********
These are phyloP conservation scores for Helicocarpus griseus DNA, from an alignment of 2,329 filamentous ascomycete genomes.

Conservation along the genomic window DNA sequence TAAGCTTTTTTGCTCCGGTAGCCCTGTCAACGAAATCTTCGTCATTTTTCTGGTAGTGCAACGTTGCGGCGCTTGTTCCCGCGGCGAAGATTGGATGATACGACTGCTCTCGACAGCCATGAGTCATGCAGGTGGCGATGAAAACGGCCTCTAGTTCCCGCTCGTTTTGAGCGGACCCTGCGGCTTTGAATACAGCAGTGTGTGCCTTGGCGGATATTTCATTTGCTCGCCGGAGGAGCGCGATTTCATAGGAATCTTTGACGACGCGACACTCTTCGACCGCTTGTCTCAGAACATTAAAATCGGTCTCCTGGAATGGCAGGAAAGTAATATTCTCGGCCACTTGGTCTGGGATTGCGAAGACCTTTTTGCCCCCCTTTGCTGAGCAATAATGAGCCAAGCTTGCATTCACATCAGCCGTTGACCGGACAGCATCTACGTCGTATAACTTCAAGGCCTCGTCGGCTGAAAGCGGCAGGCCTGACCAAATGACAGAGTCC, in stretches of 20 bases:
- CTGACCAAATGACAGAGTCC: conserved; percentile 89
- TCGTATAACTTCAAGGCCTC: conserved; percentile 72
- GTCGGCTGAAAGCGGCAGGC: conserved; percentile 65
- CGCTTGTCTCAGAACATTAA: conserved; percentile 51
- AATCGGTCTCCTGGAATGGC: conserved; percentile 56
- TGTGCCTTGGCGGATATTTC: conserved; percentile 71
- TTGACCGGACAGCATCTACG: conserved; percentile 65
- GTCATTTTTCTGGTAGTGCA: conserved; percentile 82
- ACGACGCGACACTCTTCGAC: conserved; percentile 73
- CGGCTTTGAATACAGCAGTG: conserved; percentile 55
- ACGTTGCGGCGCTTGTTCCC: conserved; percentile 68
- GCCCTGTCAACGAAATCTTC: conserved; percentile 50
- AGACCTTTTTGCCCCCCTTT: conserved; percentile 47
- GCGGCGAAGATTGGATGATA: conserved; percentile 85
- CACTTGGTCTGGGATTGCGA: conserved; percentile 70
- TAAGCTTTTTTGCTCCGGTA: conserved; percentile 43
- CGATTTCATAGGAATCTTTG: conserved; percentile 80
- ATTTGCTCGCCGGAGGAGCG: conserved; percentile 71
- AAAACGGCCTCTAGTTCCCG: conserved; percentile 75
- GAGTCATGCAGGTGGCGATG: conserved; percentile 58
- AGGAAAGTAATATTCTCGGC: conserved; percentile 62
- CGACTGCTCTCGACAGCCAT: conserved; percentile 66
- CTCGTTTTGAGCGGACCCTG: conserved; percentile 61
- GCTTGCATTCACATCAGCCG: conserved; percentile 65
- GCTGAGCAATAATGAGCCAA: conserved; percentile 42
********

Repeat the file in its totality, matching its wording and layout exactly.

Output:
These are phyloP conservation scores for Helicocarpus griseus DNA, from an alignment of 2,329 filamentous ascomycete genomes.

Conservation along the genomic window DNA sequence TAAGCTTTTTTGCTCCGGTAGCCCTGTCAACGAAATCTTCGTCATTTTTCTGGTAGTGCAACGTTGCGGCGCTTGTTCCCGCGGCGAAGATTGGATGATACGACTGCTCTCGACAGCCATGAGTCATGCAGGTGGCGATGAAAACGGCCTCTAGTTCCCGCTCGTTTTGAGCGGACCCTGCGGCTTTGAATACAGCAGTGTGTGCCTTGGCGGATATTTCATTTGCTCGCCGGAGGAGCGCGATTTCATAGGAATCTTTGACGACGCGACACTCTTCGACCGCTTGTCTCAGAACATTAAAATCGGTCTCCTGGAATGGCAGGAAAGTAATATTCTCGGCCACTTGGTCTGGGATTGCGAAGACCTTTTTGCCCCCCTTTGCTGAGCAATAATGAGCCAAGCTTGCATTCACATCAGCCGTTGACCGGACAGCATCTACGTCGTATAACTTCAAGGCCTCGTCGGCTGAAAGCGGCAGGCCTGACCAAATGACAGAGTCC, in stretches of 20 bases:
- CTGACCAAATGACAGAGTCC: conserved; percentile 89
- TCGTATAACTTCAAGGCCTC: conserved; percentile 72
- GTCGGCTGAAAGCGGCAGGC: conserved; percentile 65
- CGCTTGTCTCAGAACATTAA: conserved; percentile 51
- AATCGGTCTCCTGGAATGGC: conserved; percentile 56
- TGTGCCTTGGCGGATATTTC: conserved; percentile 71
- TTGACCGGACAGCATCTACG: conserved; percentile 65
- GTCATTTTTCTGGTAGTGCA: conserved; percentile 82
- ACGACGCGACACTCTTCGAC: conserved; percentile 73
- CGGCTTTGAATACAGCAGTG: conserved; percentile 55
- ACGTTGCGGCGCTTGTTCCC: conserved; percentile 68
- GCCCTGTCAACGAAATCTTC: conserved; percentile 50
- AGACCTTTTTGCCCCCCTTT: conserved; percentile 47
- GCGGCGAAGATTGGATGATA: conserved; percentile 85
- CACTTGGTCTGGGATTGCGA: conserved; percentile 70
- TAAGCTTTTTTGCTCCGGTA: conserved; percentile 43
- CGATTTCATAGGAATCTTTG: conserved; percentile 80
- ATTTGCTCGCCGGAGGAGCG: conserved; percentile 71
- AAAACGGCCTCTAGTTCCCG: conserved; percentile 75
- GAGTCATGCAGGTGGCGATG: conserved; percentile 58
- AGGAAAGTAATATTCTCGGC: conserved; percentile 62
- CGACTGCTCTCGACAGCCAT: conserved; percentile 66
- CTCGTTTTGAGCGGACCCTG: conserved; percentile 61
- GCTTGCATTCACATCAGCCG: conserved; percentile 65
- GCTGAGCAATAATGAGCCAA: conserved; percentile 42